As COP25 climate talks stall in their final hours, one of the biggest hurdles negotiators face is an obscure section of the Paris Agreement that has become an international flashpoint.
That section is Article 6, the last piece of the 2015 agreement that’s still up for negotiation at COP25, the 2019 United Nations climate conference. It sets guidelines for how countries can work together to reduce emissions.
Over the past two weeks, international negotiators have been gathered in Madrid, Spain, to puzzle out guidelines for implementing Article 6. It hasn’t exactly gone smoothly. Most countries agreed to a set of guidelines as of Friday night, but Costa Rica’s energy and environment minister, Carlos Manuel Rodríguez, named the United States, Australia and Brazil as holdouts as the talks stretched into overtime with no resolution.
Here’s what you really need to know — boiled down to three key points:
What does Article 6 do, exactly?
Article 6 would allow countries to trade credits for reducing emissions, creating "international carbon markets." One country could pay for emissions reductions in other countries, where the process might be cheaper, then count that toward its own climate target.
In some ways, the success of the entire Paris Agreement hinges upon Article 6.
If done well, it could help countries reduce overall emissions faster while also saving them money. But if the rules aren’t written carefully, it could become a problematic loophole for polluters to avoid actually cutting emissions.
Article 6 isn’t legally binding — in fact, nothing in the Paris Agreement allows for sanctions or fines — so it all comes down to a form of international peer pressure.
Why is everyone talking about this?
Article 6 is controversial.
The text of the Paris Agreement itself isn’t up for debate, of course — when it was drafted in 2015, countries committed to climate action and certain targets.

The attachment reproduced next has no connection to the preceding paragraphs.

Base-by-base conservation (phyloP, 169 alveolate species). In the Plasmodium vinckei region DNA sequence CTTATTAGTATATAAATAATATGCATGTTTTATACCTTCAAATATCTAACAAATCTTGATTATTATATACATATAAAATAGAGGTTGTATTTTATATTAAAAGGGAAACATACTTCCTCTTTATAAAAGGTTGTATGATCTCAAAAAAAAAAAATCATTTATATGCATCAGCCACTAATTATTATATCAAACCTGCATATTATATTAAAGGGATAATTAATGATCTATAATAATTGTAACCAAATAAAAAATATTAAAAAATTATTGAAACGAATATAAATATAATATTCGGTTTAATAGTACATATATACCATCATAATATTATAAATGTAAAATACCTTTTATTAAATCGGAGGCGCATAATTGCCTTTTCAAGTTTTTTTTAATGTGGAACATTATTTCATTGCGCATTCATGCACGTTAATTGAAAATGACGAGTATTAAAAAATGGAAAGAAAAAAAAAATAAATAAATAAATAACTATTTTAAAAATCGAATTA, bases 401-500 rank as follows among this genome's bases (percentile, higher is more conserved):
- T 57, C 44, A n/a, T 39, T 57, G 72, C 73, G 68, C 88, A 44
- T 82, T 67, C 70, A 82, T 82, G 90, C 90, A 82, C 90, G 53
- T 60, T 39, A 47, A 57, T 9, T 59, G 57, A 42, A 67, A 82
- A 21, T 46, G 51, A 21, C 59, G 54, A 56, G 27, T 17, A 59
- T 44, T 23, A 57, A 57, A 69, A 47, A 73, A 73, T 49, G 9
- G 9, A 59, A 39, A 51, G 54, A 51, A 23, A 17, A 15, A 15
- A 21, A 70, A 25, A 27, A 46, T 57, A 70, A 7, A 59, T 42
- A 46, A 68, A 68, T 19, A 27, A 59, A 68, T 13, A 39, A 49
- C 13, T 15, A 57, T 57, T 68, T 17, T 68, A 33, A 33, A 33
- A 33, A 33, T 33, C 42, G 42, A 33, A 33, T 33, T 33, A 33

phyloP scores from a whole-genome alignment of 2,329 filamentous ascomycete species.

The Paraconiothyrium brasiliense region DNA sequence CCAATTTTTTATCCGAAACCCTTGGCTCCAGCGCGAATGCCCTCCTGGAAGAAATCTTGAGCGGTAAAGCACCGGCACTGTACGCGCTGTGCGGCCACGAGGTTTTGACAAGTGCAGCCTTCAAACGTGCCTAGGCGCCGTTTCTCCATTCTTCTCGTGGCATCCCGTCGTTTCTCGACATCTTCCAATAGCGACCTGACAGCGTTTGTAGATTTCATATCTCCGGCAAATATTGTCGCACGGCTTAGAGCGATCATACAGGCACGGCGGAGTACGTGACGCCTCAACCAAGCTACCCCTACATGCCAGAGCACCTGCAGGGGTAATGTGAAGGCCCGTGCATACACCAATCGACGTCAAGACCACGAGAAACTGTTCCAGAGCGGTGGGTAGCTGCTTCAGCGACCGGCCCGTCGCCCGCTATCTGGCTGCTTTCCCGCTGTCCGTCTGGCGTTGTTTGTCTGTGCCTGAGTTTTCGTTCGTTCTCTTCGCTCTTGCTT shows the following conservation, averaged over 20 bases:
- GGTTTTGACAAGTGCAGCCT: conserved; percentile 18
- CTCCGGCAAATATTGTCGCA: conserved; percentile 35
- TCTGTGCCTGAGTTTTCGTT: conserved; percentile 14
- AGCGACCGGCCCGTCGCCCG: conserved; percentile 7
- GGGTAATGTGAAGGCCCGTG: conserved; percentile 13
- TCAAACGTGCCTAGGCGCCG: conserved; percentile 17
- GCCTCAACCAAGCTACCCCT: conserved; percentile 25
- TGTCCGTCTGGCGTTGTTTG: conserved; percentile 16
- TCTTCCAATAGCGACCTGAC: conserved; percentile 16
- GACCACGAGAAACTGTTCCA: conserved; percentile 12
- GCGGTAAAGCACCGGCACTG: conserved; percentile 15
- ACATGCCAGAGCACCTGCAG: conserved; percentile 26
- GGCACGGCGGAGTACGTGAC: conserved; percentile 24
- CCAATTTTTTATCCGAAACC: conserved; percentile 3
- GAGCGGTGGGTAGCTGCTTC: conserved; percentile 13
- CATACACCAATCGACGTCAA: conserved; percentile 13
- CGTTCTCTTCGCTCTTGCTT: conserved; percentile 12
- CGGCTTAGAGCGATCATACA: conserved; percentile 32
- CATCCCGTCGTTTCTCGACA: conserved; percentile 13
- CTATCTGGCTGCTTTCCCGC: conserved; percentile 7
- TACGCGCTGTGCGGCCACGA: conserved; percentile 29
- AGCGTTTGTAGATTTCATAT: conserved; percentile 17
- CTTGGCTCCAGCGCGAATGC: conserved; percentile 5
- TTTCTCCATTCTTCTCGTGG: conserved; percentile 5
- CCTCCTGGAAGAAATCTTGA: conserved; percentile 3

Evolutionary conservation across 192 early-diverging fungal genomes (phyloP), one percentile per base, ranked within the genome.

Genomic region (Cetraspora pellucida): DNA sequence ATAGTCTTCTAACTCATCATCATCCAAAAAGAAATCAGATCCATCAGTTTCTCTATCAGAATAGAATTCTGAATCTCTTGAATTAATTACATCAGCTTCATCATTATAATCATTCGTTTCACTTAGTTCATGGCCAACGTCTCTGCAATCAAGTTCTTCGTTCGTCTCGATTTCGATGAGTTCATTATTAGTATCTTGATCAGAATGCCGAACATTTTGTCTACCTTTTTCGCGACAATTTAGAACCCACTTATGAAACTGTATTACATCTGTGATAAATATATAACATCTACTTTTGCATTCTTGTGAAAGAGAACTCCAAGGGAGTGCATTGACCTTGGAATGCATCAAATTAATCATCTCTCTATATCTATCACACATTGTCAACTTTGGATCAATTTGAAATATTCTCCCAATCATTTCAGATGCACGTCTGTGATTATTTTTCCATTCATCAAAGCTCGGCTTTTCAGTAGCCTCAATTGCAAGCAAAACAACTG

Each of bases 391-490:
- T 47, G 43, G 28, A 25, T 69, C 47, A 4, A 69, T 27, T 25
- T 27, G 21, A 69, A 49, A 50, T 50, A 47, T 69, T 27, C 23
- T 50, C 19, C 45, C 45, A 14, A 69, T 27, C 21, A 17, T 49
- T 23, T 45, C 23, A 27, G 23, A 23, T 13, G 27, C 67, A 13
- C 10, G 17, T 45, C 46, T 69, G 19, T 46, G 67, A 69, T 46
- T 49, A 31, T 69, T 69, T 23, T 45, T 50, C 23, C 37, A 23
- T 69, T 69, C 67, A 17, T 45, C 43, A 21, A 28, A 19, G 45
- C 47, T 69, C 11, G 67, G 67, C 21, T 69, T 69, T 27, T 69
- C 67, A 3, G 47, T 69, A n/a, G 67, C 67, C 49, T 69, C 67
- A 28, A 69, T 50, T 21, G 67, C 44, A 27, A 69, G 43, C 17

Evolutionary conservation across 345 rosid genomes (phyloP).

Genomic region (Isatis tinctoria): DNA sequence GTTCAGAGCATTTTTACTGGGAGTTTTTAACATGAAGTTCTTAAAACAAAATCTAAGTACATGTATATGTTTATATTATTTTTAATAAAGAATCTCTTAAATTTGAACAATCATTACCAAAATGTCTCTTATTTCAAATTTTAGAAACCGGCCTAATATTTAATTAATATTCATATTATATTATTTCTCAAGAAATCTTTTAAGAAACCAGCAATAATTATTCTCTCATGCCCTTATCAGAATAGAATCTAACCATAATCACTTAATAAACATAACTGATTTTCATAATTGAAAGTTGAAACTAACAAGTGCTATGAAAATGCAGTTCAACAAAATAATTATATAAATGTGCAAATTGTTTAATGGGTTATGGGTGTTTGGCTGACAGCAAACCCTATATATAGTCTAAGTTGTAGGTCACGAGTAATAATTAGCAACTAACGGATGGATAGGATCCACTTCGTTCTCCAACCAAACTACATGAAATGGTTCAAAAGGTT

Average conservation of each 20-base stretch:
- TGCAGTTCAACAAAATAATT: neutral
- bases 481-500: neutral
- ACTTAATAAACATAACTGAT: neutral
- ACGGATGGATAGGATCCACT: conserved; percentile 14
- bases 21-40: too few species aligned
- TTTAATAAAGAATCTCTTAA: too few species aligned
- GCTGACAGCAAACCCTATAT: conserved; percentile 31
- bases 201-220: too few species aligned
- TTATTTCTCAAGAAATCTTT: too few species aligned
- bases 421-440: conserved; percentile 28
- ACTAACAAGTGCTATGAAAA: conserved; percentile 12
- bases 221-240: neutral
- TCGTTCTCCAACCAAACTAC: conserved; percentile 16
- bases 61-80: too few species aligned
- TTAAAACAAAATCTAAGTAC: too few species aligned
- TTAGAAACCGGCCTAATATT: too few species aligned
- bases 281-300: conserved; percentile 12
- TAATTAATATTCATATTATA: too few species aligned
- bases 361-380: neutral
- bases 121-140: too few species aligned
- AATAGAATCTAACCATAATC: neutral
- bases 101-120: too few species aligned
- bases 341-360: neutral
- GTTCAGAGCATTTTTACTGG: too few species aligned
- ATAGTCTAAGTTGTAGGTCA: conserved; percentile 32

Article 6, a little-known section of the international climate agreement, is holding up COP25 negotiations. Here's why.
However, international negotiators are currently sparring over what should be in the UN "rule book" that countries will use to implement the agreement. That’s the piece the international community can’t agree on — the United Nations settled on rules for everything else at last year’s climate conference.
Negotiators representing the European Union and some developing countries have said others such as Saudi Arabia, Brazil, Australia and India are pushing for more relaxed rules. These would make the emissions targets easier to meet, but they could also undermine overall progress. Other countries more vulnerable to climate-crisis-linked natural disasters are pushing for stricter guidelines.
What happens next?
COP25 was supposed to end Friday, but negotiators still haven’t come to an agreement, so we don’t really know what’s going to happen.
“We’re going to remain on the premises as long as it takes,” COP25 presidency co-ordinator Andrés Landerretche said in a press conference.
Some groups at COP25 have said they’re frustrated the U.S. in particular is holding up talks, as the country is pulling out of the Paris Agreement next year.
“The overall assessment is, this is not a good situation,” said Seyni Nafo, the former chairman of the African Group of Negotiators on climate change. “Not having a decision on some of those issues might be better than having a bad decision.”
It wasn’t immediately clear if countries would walk away without a resolution, or if they’d actually stay at the table through the weekend.
However, the deadline for figuring it out looms — the Paris Agreement is supposed to take effect Jan. 1, 2020.